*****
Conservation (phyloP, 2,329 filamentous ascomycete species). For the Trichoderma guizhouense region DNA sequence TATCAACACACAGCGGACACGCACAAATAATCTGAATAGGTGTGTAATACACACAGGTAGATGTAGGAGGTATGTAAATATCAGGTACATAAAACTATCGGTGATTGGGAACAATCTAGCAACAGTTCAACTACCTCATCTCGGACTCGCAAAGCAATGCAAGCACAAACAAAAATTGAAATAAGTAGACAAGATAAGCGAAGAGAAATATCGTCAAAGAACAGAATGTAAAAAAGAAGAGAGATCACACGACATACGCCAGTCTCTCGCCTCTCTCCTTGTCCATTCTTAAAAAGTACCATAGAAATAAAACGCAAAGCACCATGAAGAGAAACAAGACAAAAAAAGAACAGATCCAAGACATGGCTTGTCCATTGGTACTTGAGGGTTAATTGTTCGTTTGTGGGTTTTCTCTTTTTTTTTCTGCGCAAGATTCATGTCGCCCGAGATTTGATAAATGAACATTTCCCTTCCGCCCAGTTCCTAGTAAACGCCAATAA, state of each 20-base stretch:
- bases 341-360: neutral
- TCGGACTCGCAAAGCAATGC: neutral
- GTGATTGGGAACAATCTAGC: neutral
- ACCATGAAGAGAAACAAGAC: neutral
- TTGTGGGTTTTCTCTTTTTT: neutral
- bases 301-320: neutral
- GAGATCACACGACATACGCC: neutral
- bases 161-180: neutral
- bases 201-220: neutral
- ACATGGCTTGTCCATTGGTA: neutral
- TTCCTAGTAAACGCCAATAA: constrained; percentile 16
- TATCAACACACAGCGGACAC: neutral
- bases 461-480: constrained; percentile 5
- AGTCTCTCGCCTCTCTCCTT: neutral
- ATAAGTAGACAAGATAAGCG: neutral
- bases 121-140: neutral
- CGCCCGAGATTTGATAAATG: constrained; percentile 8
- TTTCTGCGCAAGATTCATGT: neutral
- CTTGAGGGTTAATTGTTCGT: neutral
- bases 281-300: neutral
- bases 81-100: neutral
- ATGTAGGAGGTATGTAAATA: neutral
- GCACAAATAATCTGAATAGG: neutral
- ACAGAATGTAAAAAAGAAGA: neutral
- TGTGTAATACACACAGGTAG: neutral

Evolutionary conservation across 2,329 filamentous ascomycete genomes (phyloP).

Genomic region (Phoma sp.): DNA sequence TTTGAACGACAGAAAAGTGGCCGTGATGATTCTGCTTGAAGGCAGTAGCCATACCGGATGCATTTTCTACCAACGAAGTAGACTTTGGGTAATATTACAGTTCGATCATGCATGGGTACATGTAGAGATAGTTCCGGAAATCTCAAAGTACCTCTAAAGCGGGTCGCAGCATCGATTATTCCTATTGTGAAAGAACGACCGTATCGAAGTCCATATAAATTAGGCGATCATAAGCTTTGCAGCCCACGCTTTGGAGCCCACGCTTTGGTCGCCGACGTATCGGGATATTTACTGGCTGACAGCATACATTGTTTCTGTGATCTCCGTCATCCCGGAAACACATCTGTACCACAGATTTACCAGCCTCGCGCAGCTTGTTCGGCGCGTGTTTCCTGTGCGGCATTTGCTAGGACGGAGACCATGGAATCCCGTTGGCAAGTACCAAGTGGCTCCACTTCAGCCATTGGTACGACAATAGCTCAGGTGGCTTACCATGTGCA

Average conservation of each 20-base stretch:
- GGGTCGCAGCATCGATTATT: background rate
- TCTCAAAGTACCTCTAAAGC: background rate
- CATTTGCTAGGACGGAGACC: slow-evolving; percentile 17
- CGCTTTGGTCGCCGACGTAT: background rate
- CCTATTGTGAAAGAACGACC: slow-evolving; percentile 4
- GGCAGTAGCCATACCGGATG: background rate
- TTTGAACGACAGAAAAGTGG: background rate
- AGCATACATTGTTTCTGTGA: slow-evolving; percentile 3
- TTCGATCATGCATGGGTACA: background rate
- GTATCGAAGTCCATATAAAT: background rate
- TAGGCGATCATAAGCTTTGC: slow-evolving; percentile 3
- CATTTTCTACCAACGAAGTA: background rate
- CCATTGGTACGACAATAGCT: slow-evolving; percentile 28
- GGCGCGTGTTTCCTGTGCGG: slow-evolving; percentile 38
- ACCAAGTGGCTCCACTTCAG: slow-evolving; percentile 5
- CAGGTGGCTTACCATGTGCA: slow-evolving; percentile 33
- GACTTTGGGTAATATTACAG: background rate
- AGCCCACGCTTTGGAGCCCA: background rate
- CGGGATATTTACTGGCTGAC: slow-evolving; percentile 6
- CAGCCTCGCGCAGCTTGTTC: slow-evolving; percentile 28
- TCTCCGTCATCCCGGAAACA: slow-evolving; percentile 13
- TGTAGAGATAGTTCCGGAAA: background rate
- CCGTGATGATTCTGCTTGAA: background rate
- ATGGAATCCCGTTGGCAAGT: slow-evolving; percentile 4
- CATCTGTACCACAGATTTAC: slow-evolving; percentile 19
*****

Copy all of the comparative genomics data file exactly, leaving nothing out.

Conservation (phyloP, 2,329 filamentous ascomycete species). For the Trichoderma guizhouense region DNA sequence TATCAACACACAGCGGACACGCACAAATAATCTGAATAGGTGTGTAATACACACAGGTAGATGTAGGAGGTATGTAAATATCAGGTACATAAAACTATCGGTGATTGGGAACAATCTAGCAACAGTTCAACTACCTCATCTCGGACTCGCAAAGCAATGCAAGCACAAACAAAAATTGAAATAAGTAGACAAGATAAGCGAAGAGAAATATCGTCAAAGAACAGAATGTAAAAAAGAAGAGAGATCACACGACATACGCCAGTCTCTCGCCTCTCTCCTTGTCCATTCTTAAAAAGTACCATAGAAATAAAACGCAAAGCACCATGAAGAGAAACAAGACAAAAAAAGAACAGATCCAAGACATGGCTTGTCCATTGGTACTTGAGGGTTAATTGTTCGTTTGTGGGTTTTCTCTTTTTTTTTCTGCGCAAGATTCATGTCGCCCGAGATTTGATAAATGAACATTTCCCTTCCGCCCAGTTCCTAGTAAACGCCAATAA, state of each 20-base stretch:
- bases 341-360: neutral
- TCGGACTCGCAAAGCAATGC: neutral
- GTGATTGGGAACAATCTAGC: neutral
- ACCATGAAGAGAAACAAGAC: neutral
- TTGTGGGTTTTCTCTTTTTT: neutral
- bases 301-320: neutral
- GAGATCACACGACATACGCC: neutral
- bases 161-180: neutral
- bases 201-220: neutral
- ACATGGCTTGTCCATTGGTA: neutral
- TTCCTAGTAAACGCCAATAA: constrained; percentile 16
- TATCAACACACAGCGGACAC: neutral
- bases 461-480: constrained; percentile 5
- AGTCTCTCGCCTCTCTCCTT: neutral
- ATAAGTAGACAAGATAAGCG: neutral
- bases 121-140: neutral
- CGCCCGAGATTTGATAAATG: constrained; percentile 8
- TTTCTGCGCAAGATTCATGT: neutral
- CTTGAGGGTTAATTGTTCGT: neutral
- bases 281-300: neutral
- bases 81-100: neutral
- ATGTAGGAGGTATGTAAATA: neutral
- GCACAAATAATCTGAATAGG: neutral
- ACAGAATGTAAAAAAGAAGA: neutral
- TGTGTAATACACACAGGTAG: neutral

Evolutionary conservation across 2,329 filamentous ascomycete genomes (phyloP).

Genomic region (Phoma sp.): DNA sequence TTTGAACGACAGAAAAGTGGCCGTGATGATTCTGCTTGAAGGCAGTAGCCATACCGGATGCATTTTCTACCAACGAAGTAGACTTTGGGTAATATTACAGTTCGATCATGCATGGGTACATGTAGAGATAGTTCCGGAAATCTCAAAGTACCTCTAAAGCGGGTCGCAGCATCGATTATTCCTATTGTGAAAGAACGACCGTATCGAAGTCCATATAAATTAGGCGATCATAAGCTTTGCAGCCCACGCTTTGGAGCCCACGCTTTGGTCGCCGACGTATCGGGATATTTACTGGCTGACAGCATACATTGTTTCTGTGATCTCCGTCATCCCGGAAACACATCTGTACCACAGATTTACCAGCCTCGCGCAGCTTGTTCGGCGCGTGTTTCCTGTGCGGCATTTGCTAGGACGGAGACCATGGAATCCCGTTGGCAAGTACCAAGTGGCTCCACTTCAGCCATTGGTACGACAATAGCTCAGGTGGCTTACCATGTGCA

Average conservation of each 20-base stretch:
- GGGTCGCAGCATCGATTATT: background rate
- TCTCAAAGTACCTCTAAAGC: background rate
- CATTTGCTAGGACGGAGACC: slow-evolving; percentile 17
- CGCTTTGGTCGCCGACGTAT: background rate
- CCTATTGTGAAAGAACGACC: slow-evolving; percentile 4
- GGCAGTAGCCATACCGGATG: background rate
- TTTGAACGACAGAAAAGTGG: background rate
- AGCATACATTGTTTCTGTGA: slow-evolving; percentile 3
- TTCGATCATGCATGGGTACA: background rate
- GTATCGAAGTCCATATAAAT: background rate
- TAGGCGATCATAAGCTTTGC: slow-evolving; percentile 3
- CATTTTCTACCAACGAAGTA: background rate
- CCATTGGTACGACAATAGCT: slow-evolving; percentile 28
- GGCGCGTGTTTCCTGTGCGG: slow-evolving; percentile 38
- ACCAAGTGGCTCCACTTCAG: slow-evolving; percentile 5
- CAGGTGGCTTACCATGTGCA: slow-evolving; percentile 33
- GACTTTGGGTAATATTACAG: background rate
- AGCCCACGCTTTGGAGCCCA: background rate
- CGGGATATTTACTGGCTGAC: slow-evolving; percentile 6
- CAGCCTCGCGCAGCTTGTTC: slow-evolving; percentile 28
- TCTCCGTCATCCCGGAAACA: slow-evolving; percentile 13
- TGTAGAGATAGTTCCGGAAA: background rate
- CCGTGATGATTCTGCTTGAA: background rate
- ATGGAATCCCGTTGGCAAGT: slow-evolving; percentile 4
- CATCTGTACCACAGATTTAC: slow-evolving; percentile 19